In the connectored optical fiber sheet of this embodiment, the front end of the sheet base may be located in the connector through-hole while the optical fibers pass through the connector through-hole from the connector connection end face to the connector rear end face and extend outward beyond the connector rear end face as in Embodiment 3.

Embodiment 5

In this section, variations of the connectored optical fiber sheet of Embodiment 1 are described.

(First Variation)

FIG. 8 shows the connector connection end face 21 of a connectored optical fiber sheet 4 of the first variation.

In the connectored optical fiber sheet 4 of the first variation, the optical fibers 11 and the sheet base 13 of an optical fiber sheet 50 pass through the connector through-hole 22 from the connector connection end face 21 to the connector rear end face and extend outward beyond the connector rear end face as in Embodiment 1. In this optical fiber sheet 50, a plurality of optical fibers 11 are fixed not only over the upper surface but also over the lower surface of the sheet base 13.

In this case, the width of the connector through-hole 22 may be generally equal to (fiber diameter)(number of optical fibers), and the height of the connector through-hole 22 may be generally equal to (fiber diameter)2+(thickness of sheet base).

As described in Embodiment 1, part of the optical fiber sheet 50 which is to be fit into the connector 20 may have a structure such that the optical fibers 11 are directly fixed over the sheet base 13. Namely, this part of the optical fiber sheet 50 may not have the cover 18.

(Second Variation)

FIG. 9 shows the connector connection end face 21 of a connectored optical fiber sheet 5 of the second variation.

In the connectored optical fiber sheet 5 of the second variation, first and second optical fiber sheets 160 and 260 arranged in two layers are set in one connector through-hole 22. Specifically, the first optical fiber sheet 160 is set in the connector through-hole 22 with the sheet base 13 underlying the optical fibers 11, and the second optical fiber sheet 260 is set over the first optical fiber sheet 160 in the connector through-hole 22 with the sheet base 13 underlying the optical fibers 11.

Alternatively, a connectored optical fiber sheet 6 shown in FIG. 10 is also possible wherein the first optical fiber sheet 160 is set in the connector through-hole 22 with the sheet base 13 underlying the optical fibers 11, and the second optical fiber sheet 260 is set over the first optical fiber sheet 160 in the connector through-hole 22 with the sheet base 13 overlying the optical fibers 11.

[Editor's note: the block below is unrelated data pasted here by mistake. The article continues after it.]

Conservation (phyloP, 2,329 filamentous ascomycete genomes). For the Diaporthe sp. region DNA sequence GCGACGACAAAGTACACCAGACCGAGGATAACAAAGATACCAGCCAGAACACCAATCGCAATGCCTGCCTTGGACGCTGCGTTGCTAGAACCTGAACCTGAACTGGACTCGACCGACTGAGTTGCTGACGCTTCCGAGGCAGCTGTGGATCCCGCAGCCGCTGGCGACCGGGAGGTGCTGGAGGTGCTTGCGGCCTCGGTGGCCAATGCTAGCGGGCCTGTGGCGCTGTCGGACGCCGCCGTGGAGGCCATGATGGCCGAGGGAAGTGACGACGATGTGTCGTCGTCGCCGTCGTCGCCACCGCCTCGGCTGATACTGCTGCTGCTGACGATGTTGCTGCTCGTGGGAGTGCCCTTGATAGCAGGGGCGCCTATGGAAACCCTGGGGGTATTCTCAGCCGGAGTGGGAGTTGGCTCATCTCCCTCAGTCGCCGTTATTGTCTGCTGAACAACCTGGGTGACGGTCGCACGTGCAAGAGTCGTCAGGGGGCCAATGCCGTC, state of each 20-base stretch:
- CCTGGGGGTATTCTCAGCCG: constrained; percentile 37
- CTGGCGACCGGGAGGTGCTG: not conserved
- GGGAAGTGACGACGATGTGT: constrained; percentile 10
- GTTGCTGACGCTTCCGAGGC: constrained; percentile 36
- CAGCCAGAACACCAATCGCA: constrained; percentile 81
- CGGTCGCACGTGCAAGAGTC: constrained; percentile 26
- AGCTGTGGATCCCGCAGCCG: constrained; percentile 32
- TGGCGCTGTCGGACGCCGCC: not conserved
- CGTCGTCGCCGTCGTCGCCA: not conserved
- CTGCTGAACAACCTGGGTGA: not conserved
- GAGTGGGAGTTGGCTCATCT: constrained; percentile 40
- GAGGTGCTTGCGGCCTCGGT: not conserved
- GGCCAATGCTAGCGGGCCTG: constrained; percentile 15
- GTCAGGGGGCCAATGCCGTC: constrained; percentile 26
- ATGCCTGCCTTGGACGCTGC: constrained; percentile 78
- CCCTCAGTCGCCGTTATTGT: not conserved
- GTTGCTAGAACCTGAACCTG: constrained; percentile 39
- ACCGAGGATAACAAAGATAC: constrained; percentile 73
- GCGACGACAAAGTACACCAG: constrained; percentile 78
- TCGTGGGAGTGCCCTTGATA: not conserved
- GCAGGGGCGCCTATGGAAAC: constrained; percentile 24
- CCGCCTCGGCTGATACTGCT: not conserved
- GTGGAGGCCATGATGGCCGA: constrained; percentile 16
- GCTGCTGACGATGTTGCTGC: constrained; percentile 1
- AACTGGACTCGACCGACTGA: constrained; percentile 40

Still alternatively, although not shown, the first and second optical fiber sheets may be arranged such that the first optical fiber sheet is set in the connector through-hole with the sheet base overlying the optical fibers, and the second optical fiber sheet is set over the first optical fiber sheet in the connector through-hole with the sheet base underlying the optical fibers.

In any of the above examples, the optical fibers 11 and the sheet bases 13 of the first and second optical fiber sheets 160 and 260 pass through the connector through-hole 22 from the connector connection end face 21 to the connector rear end face and extend outward beyond the connector rear end face. The width of the connector through-hole 22 may be generally equal to (fiber diameter)(number of optical fibers), and the height of the connector through-hole 22 may be generally equal to (fiber diameter)2+(thickness of sheet base)2.

As described in Embodiment 1, parts of the optical fiber sheets 160 and 260 which are to be fit into the connector 20 may have a structure such that the optical fibers 11 are directly fixed over the sheet base 13. Namely, these parts of the optical fiber sheets 160 and 260 may not have the cover 18.

In the second variation, the number of optical fiber sheets set in the connector through-hole is not limited to any particular number. Three or more optical fiber sheets may be set in one connector through-hole. The size of the connector through-hole may be appropriately determined according to the number of optical fiber sheets.

(Third Variation)

FIG. 11 shows the connector connection end face 21 of a connectored optical fiber sheet 7 of the third variation.

The connector of the third variation has two connector through-holes arranged in a side by side layout. Each of the connector through-holes 22 accommodates one optical fiber sheet 10.

Alternatively, a connectored optical fiber sheet 8 shown in FIG. 12 is also possible wherein the connector has two connector through-holes 22 arranged in a double-deck layout.

In any of the above examples, the optical fibers 11 and the sheet bases 13 of the optical fiber sheets 10 pass through the connector through-holes 22 from the connector connection end face 21 to the connector rear end face and extend outward beyond the connector rear end face.

In the third variation, the number and arrangement of connector through-holes are not limited to the above-described examples. For example, one connector may have three or more connector through-holes.

(Fourth Variation)

FIG. 13A is a plan view of a connectored optical fiber sheet 9 of the fourth variation. FIG. 13B is a plan view of a sheet base 93 of the fourth variation.

In the connectored optical fiber sheet 9 of the fourth variation, the optical fibers 11 and the sheet base 93 pass through the connector through-hole 22 from the connector connection end face 21 to the connector rear end face and extend outward beyond the connector rear end face. The sheet base 93 has a shoulder 96 which is to abut on the inner wall of the connector through-hole 22. At the shoulder 96, the width of the sheet base 93 changes in the connector through-hole 22. Specifically, the width of the sheet base 93 changes at the shoulder 96 such that the rear part of the sheet base 93 is wider than the frontal part of the sheet base 93. In this case, the connector through-hole 22 is preferably designed according to the shape of the fit-in end of the sheet base 93.